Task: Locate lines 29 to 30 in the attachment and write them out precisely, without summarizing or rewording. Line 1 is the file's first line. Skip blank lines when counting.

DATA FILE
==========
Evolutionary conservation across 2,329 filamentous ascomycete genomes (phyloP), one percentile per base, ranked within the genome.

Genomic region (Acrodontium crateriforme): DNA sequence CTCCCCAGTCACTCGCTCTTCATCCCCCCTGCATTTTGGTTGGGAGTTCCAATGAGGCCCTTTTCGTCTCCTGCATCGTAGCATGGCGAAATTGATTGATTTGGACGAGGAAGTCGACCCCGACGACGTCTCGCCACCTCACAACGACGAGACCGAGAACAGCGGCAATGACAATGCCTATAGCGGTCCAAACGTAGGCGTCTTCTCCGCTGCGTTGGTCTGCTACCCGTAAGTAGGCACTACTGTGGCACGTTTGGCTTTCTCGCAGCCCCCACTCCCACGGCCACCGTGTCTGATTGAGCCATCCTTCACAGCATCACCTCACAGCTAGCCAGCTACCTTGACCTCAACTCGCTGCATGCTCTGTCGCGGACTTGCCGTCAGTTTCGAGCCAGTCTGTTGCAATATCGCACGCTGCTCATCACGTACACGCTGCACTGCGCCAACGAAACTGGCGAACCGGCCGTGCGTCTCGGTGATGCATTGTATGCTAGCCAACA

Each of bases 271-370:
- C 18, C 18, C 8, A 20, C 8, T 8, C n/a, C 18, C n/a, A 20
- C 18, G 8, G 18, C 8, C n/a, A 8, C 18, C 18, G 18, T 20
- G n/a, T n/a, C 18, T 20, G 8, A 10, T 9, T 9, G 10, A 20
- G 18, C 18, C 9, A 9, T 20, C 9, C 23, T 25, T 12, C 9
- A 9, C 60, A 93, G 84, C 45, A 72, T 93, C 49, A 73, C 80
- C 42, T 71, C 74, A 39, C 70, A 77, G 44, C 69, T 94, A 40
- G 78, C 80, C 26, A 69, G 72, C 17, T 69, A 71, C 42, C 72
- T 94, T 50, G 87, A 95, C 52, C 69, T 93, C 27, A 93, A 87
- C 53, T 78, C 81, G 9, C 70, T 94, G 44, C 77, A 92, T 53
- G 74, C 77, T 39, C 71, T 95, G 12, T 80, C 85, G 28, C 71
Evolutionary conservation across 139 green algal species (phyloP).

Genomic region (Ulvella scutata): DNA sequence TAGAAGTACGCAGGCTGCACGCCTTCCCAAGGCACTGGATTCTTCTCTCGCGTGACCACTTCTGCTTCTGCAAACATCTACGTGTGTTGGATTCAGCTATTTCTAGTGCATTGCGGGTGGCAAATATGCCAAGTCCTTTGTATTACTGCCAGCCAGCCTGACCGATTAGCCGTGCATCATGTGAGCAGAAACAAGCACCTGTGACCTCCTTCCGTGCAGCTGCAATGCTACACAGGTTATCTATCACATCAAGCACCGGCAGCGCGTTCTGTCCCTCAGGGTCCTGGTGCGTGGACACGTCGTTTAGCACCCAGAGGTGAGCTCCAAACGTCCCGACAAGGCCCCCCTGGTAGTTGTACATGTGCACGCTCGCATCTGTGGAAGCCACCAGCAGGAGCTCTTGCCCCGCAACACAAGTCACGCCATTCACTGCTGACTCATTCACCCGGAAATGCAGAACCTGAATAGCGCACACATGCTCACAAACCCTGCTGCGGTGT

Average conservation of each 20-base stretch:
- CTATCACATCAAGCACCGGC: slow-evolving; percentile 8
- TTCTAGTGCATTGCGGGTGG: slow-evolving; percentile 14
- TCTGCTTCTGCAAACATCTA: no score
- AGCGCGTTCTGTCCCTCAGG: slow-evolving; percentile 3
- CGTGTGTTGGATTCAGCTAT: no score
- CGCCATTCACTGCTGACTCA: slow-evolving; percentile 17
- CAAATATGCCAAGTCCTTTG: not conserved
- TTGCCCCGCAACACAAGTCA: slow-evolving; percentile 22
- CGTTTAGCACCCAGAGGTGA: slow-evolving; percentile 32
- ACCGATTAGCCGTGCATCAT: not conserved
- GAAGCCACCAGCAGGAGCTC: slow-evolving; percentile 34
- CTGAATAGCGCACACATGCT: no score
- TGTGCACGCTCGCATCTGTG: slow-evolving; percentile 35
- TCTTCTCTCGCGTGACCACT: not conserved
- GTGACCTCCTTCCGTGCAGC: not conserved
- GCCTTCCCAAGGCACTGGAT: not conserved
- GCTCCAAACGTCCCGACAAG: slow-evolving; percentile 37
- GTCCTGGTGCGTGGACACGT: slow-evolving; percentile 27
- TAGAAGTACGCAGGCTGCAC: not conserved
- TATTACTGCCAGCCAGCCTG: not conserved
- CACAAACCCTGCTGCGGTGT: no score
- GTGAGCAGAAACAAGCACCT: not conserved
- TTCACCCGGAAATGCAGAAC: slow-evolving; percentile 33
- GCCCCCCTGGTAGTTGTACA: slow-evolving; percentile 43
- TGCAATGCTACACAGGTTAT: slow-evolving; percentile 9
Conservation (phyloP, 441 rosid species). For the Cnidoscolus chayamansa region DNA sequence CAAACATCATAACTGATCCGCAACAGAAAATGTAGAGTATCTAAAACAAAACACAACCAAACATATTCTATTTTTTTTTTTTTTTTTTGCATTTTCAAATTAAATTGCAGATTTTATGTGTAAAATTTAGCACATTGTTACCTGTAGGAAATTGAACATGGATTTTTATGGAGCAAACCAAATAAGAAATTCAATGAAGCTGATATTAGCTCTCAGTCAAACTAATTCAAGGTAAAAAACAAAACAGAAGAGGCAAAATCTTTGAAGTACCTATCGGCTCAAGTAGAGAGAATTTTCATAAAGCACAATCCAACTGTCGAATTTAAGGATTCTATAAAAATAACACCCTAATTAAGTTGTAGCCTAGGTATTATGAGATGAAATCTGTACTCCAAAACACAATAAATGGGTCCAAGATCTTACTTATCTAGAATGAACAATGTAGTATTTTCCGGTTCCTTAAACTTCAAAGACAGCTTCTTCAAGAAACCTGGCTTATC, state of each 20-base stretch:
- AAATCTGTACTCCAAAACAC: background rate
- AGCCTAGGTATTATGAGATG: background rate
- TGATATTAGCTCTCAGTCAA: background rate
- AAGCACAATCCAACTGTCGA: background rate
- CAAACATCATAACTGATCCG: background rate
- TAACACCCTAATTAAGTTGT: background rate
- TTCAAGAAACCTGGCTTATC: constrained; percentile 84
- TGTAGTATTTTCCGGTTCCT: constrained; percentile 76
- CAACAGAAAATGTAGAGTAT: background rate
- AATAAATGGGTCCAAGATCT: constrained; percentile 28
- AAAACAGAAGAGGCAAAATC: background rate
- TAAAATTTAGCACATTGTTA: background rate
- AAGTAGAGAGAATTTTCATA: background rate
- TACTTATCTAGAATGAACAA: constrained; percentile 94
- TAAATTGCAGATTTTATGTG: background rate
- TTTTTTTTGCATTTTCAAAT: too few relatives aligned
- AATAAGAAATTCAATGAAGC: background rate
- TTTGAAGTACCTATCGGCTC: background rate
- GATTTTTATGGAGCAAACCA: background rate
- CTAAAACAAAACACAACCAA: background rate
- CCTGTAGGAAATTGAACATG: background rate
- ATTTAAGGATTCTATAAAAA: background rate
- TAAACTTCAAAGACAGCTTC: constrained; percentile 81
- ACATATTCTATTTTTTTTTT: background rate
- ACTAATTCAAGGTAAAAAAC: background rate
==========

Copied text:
- TGTGCACGCTCGCATCTGTG: slow-evolving; percentile 35
- TCTTCTCTCGCGTGACCACT: not conserved